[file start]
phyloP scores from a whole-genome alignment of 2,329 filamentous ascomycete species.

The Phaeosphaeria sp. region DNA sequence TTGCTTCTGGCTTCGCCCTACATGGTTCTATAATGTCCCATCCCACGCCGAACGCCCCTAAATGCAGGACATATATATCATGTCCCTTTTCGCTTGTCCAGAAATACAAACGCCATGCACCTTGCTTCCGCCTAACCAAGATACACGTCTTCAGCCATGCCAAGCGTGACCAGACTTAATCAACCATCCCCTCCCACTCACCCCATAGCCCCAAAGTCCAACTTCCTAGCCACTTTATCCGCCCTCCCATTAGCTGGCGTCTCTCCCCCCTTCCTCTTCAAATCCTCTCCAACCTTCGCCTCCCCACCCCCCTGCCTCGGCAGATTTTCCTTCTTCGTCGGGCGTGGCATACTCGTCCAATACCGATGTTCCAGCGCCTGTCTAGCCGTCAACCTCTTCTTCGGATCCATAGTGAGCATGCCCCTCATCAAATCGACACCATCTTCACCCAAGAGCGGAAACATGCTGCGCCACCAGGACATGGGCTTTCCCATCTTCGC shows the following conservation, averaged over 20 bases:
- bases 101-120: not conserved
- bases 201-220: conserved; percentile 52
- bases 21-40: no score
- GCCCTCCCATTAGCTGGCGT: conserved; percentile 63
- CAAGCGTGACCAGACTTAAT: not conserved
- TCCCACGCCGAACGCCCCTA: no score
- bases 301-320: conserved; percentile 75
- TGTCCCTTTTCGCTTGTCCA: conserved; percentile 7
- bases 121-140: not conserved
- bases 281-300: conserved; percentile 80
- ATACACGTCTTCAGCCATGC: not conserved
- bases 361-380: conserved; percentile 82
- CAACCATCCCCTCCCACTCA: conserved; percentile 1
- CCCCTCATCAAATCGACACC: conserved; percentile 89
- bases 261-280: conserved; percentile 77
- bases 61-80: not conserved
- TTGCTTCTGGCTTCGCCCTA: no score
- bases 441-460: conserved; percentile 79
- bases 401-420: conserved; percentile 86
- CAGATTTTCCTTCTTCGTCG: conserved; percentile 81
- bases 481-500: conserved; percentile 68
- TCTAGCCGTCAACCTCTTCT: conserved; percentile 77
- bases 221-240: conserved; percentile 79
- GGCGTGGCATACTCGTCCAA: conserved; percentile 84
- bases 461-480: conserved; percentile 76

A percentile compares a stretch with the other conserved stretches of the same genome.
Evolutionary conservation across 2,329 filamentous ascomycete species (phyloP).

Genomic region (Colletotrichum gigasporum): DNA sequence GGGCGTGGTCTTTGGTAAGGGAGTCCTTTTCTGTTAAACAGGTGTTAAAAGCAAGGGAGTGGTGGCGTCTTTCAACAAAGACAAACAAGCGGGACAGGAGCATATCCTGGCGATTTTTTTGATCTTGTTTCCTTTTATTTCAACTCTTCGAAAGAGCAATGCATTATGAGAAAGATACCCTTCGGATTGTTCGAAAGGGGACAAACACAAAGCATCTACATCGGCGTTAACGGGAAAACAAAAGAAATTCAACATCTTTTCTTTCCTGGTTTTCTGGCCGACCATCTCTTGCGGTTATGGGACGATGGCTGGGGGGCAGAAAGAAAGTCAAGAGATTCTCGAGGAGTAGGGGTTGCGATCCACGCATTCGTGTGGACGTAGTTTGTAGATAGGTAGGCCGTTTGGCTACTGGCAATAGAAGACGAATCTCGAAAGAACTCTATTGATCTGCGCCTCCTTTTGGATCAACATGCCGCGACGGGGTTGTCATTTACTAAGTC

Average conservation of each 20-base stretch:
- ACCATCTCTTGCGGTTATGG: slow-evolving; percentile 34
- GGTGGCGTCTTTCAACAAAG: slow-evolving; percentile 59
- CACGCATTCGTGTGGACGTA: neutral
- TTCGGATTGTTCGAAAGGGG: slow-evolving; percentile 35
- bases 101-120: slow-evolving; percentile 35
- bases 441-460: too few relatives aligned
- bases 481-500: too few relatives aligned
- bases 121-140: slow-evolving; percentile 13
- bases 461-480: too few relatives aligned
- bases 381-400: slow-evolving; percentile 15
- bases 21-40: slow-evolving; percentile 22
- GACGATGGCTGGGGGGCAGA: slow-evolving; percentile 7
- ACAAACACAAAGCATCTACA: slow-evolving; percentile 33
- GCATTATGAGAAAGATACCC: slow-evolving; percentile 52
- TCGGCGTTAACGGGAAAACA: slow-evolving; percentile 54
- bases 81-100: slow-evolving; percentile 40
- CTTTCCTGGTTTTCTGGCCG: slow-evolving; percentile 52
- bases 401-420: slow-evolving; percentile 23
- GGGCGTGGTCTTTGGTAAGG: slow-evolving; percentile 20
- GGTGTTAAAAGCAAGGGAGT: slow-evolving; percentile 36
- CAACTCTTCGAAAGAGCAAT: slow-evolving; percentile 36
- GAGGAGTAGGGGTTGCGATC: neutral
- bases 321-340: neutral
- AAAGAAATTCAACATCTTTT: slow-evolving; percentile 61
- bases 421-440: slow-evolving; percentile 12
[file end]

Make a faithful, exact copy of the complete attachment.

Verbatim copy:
phyloP scores from a whole-genome alignment of 2,329 filamentous ascomycete species.

The Phaeosphaeria sp. region DNA sequence TTGCTTCTGGCTTCGCCCTACATGGTTCTATAATGTCCCATCCCACGCCGAACGCCCCTAAATGCAGGACATATATATCATGTCCCTTTTCGCTTGTCCAGAAATACAAACGCCATGCACCTTGCTTCCGCCTAACCAAGATACACGTCTTCAGCCATGCCAAGCGTGACCAGACTTAATCAACCATCCCCTCCCACTCACCCCATAGCCCCAAAGTCCAACTTCCTAGCCACTTTATCCGCCCTCCCATTAGCTGGCGTCTCTCCCCCCTTCCTCTTCAAATCCTCTCCAACCTTCGCCTCCCCACCCCCCTGCCTCGGCAGATTTTCCTTCTTCGTCGGGCGTGGCATACTCGTCCAATACCGATGTTCCAGCGCCTGTCTAGCCGTCAACCTCTTCTTCGGATCCATAGTGAGCATGCCCCTCATCAAATCGACACCATCTTCACCCAAGAGCGGAAACATGCTGCGCCACCAGGACATGGGCTTTCCCATCTTCGC shows the following conservation, averaged over 20 bases:
- bases 101-120: not conserved
- bases 201-220: conserved; percentile 52
- bases 21-40: no score
- GCCCTCCCATTAGCTGGCGT: conserved; percentile 63
- CAAGCGTGACCAGACTTAAT: not conserved
- TCCCACGCCGAACGCCCCTA: no score
- bases 301-320: conserved; percentile 75
- TGTCCCTTTTCGCTTGTCCA: conserved; percentile 7
- bases 121-140: not conserved
- bases 281-300: conserved; percentile 80
- ATACACGTCTTCAGCCATGC: not conserved
- bases 361-380: conserved; percentile 82
- CAACCATCCCCTCCCACTCA: conserved; percentile 1
- CCCCTCATCAAATCGACACC: conserved; percentile 89
- bases 261-280: conserved; percentile 77
- bases 61-80: not conserved
- TTGCTTCTGGCTTCGCCCTA: no score
- bases 441-460: conserved; percentile 79
- bases 401-420: conserved; percentile 86
- CAGATTTTCCTTCTTCGTCG: conserved; percentile 81
- bases 481-500: conserved; percentile 68
- TCTAGCCGTCAACCTCTTCT: conserved; percentile 77
- bases 221-240: conserved; percentile 79
- GGCGTGGCATACTCGTCCAA: conserved; percentile 84
- bases 461-480: conserved; percentile 76

A percentile compares a stretch with the other conserved stretches of the same genome.
Evolutionary conservation across 2,329 filamentous ascomycete species (phyloP).

Genomic region (Colletotrichum gigasporum): DNA sequence GGGCGTGGTCTTTGGTAAGGGAGTCCTTTTCTGTTAAACAGGTGTTAAAAGCAAGGGAGTGGTGGCGTCTTTCAACAAAGACAAACAAGCGGGACAGGAGCATATCCTGGCGATTTTTTTGATCTTGTTTCCTTTTATTTCAACTCTTCGAAAGAGCAATGCATTATGAGAAAGATACCCTTCGGATTGTTCGAAAGGGGACAAACACAAAGCATCTACATCGGCGTTAACGGGAAAACAAAAGAAATTCAACATCTTTTCTTTCCTGGTTTTCTGGCCGACCATCTCTTGCGGTTATGGGACGATGGCTGGGGGGCAGAAAGAAAGTCAAGAGATTCTCGAGGAGTAGGGGTTGCGATCCACGCATTCGTGTGGACGTAGTTTGTAGATAGGTAGGCCGTTTGGCTACTGGCAATAGAAGACGAATCTCGAAAGAACTCTATTGATCTGCGCCTCCTTTTGGATCAACATGCCGCGACGGGGTTGTCATTTACTAAGTC

Average conservation of each 20-base stretch:
- ACCATCTCTTGCGGTTATGG: slow-evolving; percentile 34
- GGTGGCGTCTTTCAACAAAG: slow-evolving; percentile 59
- CACGCATTCGTGTGGACGTA: neutral
- TTCGGATTGTTCGAAAGGGG: slow-evolving; percentile 35
- bases 101-120: slow-evolving; percentile 35
- bases 441-460: too few relatives aligned
- bases 481-500: too few relatives aligned
- bases 121-140: slow-evolving; percentile 13
- bases 461-480: too few relatives aligned
- bases 381-400: slow-evolving; percentile 15
- bases 21-40: slow-evolving; percentile 22
- GACGATGGCTGGGGGGCAGA: slow-evolving; percentile 7
- ACAAACACAAAGCATCTACA: slow-evolving; percentile 33
- GCATTATGAGAAAGATACCC: slow-evolving; percentile 52
- TCGGCGTTAACGGGAAAACA: slow-evolving; percentile 54
- bases 81-100: slow-evolving; percentile 40
- CTTTCCTGGTTTTCTGGCCG: slow-evolving; percentile 52
- bases 401-420: slow-evolving; percentile 23
- GGGCGTGGTCTTTGGTAAGG: slow-evolving; percentile 20
- GGTGTTAAAAGCAAGGGAGT: slow-evolving; percentile 36
- CAACTCTTCGAAAGAGCAAT: slow-evolving; percentile 36
- GAGGAGTAGGGGTTGCGATC: neutral
- bases 321-340: neutral
- AAAGAAATTCAACATCTTTT: slow-evolving; percentile 61
- bases 421-440: slow-evolving; percentile 12